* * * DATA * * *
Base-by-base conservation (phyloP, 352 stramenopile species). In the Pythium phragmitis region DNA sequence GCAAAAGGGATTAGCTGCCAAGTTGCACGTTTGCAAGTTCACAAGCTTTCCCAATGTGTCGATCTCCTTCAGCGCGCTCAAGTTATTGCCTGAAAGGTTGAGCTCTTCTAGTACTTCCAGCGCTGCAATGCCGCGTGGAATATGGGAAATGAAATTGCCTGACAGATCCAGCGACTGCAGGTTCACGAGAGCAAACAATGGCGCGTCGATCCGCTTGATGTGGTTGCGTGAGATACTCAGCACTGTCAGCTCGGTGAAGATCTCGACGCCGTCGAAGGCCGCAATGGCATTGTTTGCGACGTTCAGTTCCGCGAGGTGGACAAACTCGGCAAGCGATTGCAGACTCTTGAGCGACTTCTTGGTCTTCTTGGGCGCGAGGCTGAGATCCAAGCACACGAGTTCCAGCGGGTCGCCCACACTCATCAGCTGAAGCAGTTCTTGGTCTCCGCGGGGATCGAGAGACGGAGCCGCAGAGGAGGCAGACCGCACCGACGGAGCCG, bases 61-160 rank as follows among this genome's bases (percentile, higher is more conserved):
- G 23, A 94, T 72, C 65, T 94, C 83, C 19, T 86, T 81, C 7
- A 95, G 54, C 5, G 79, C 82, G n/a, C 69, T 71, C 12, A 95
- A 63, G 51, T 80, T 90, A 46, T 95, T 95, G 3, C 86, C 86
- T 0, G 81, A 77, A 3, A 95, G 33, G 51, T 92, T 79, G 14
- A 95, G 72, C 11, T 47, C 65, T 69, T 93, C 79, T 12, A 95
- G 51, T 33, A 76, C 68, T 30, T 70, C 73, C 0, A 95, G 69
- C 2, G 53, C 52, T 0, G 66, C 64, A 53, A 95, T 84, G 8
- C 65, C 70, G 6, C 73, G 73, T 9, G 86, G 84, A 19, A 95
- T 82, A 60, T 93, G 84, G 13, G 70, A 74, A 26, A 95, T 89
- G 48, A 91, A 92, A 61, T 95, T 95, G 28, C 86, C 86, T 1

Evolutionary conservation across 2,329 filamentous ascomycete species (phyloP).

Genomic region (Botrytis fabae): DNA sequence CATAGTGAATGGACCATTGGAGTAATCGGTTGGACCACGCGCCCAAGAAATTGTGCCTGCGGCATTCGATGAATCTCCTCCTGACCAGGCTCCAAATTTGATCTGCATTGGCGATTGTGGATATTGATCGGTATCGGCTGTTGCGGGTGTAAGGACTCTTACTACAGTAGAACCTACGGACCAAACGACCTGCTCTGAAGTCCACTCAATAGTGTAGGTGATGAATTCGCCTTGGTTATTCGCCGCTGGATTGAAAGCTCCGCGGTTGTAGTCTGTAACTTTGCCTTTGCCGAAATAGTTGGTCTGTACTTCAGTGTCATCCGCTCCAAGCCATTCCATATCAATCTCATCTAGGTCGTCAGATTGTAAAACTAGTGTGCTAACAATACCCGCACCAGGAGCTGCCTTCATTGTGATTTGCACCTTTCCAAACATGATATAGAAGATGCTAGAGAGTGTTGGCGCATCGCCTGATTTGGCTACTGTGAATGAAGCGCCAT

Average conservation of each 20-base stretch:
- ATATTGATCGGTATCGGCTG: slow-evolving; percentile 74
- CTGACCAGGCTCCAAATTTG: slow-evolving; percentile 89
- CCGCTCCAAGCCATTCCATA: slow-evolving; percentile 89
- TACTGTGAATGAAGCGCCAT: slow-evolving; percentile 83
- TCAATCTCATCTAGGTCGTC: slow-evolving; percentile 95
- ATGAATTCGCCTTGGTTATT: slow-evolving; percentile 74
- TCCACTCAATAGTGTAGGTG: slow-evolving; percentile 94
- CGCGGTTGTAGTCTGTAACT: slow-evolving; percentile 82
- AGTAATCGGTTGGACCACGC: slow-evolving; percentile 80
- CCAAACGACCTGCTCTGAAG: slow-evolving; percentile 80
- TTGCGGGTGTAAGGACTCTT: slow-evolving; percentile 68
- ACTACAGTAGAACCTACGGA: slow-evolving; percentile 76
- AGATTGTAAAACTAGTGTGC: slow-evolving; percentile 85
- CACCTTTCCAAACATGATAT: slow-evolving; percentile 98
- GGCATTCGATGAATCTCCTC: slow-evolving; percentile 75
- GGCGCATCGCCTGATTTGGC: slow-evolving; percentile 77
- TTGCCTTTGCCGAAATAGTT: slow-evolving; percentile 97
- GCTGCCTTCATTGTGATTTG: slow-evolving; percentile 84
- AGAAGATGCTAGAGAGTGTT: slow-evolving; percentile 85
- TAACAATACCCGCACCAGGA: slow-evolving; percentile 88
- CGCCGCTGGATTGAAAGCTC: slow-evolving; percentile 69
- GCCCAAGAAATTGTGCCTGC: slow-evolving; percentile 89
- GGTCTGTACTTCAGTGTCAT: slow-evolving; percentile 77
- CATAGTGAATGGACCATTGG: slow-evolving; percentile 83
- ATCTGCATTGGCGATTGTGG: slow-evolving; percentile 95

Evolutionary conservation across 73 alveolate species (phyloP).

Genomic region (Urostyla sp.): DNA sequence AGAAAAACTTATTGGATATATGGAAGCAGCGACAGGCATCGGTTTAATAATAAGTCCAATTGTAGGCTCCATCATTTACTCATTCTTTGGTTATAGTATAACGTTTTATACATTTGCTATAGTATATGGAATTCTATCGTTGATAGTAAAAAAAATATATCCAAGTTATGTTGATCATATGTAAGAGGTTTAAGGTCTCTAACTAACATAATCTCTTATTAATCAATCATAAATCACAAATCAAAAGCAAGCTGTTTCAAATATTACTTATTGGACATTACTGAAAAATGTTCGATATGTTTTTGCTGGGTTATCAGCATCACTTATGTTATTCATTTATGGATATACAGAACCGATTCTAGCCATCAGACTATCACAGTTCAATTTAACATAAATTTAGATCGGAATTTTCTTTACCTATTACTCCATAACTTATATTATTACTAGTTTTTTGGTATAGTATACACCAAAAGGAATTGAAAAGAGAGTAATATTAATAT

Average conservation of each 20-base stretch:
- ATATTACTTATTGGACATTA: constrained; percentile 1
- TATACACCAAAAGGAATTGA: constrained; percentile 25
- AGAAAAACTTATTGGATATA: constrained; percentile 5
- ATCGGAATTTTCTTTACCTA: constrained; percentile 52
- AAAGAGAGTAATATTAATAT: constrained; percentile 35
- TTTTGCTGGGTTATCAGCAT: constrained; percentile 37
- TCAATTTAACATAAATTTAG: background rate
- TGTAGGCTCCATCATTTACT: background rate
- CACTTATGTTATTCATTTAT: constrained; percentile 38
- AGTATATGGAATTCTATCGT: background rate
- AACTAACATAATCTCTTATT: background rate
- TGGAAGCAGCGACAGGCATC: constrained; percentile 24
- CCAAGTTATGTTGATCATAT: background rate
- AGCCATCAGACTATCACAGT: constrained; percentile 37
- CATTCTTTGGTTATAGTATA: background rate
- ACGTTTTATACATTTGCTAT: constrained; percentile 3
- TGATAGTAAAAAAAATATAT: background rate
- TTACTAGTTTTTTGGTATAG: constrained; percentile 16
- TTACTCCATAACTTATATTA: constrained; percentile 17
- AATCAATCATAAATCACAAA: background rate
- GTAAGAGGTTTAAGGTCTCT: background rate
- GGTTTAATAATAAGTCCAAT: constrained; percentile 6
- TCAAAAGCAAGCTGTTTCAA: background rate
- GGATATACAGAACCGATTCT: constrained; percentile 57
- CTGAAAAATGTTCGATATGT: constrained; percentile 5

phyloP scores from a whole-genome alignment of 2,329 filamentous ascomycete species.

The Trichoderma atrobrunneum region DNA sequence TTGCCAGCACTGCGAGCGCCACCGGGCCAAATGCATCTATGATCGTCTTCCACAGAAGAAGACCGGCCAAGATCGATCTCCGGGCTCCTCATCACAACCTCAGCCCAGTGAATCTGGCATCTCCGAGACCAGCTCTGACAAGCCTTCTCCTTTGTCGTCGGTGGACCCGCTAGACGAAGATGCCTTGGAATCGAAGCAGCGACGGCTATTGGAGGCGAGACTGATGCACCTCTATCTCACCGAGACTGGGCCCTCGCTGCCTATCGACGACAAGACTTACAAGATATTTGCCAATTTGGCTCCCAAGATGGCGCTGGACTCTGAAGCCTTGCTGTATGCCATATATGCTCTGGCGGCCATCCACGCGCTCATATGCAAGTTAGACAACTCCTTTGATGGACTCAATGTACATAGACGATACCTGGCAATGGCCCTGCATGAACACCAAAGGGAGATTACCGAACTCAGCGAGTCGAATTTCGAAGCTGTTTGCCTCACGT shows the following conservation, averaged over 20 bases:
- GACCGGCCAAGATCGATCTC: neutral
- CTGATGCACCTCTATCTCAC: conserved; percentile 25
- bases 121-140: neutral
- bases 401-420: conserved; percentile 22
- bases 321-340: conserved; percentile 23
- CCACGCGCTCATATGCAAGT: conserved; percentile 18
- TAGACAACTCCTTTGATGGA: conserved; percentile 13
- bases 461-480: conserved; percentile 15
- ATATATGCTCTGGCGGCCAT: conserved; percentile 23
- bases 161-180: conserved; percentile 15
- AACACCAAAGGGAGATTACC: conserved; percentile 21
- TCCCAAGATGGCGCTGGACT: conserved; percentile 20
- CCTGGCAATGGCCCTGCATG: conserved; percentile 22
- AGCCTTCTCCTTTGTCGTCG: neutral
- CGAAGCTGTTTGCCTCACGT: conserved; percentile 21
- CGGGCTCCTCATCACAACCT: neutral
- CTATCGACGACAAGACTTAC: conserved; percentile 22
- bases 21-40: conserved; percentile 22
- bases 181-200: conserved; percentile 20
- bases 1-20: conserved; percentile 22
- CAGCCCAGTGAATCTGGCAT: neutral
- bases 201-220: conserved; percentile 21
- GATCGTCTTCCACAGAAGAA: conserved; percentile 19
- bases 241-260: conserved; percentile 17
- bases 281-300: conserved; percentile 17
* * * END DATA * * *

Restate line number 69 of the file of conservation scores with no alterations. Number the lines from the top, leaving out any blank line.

The Trichoderma atrobrunneum region DNA sequence TTGCCAGCACTGCGAGCGCCACCGGGCCAAATGCATCTATGATCGTCTTCCACAGAAGAAGACCGGCCAAGATCGATCTCCGGGCTCCTCATCACAACCTCAGCCCAGTGAATCTGGCATCTCCGAGACCAGCTCTGACAAGCCTTCTCCTTTGTCGTCGGTGGACCCGCTAGACGAAGATGCCTTGGAATCGAAGCAGCGACGGCTATTGGAGGCGAGACTGATGCACCTCTATCTCACCGAGACTGGGCCCTCGCTGCCTATCGACGACAAGACTTACAAGATATTTGCCAATTTGGCTCCCAAGATGGCGCTGGACTCTGAAGCCTTGCTGTATGCCATATATGCTCTGGCGGCCATCCACGCGCTCATATGCAAGTTAGACAACTCCTTTGATGGACTCAATGTACATAGACGATACCTGGCAATGGCCCTGCATGAACACCAAAGGGAGATTACCGAACTCAGCGAGTCGAATTTCGAAGCTGTTTGCCTCACGT shows the following conservation, averaged over 20 bases: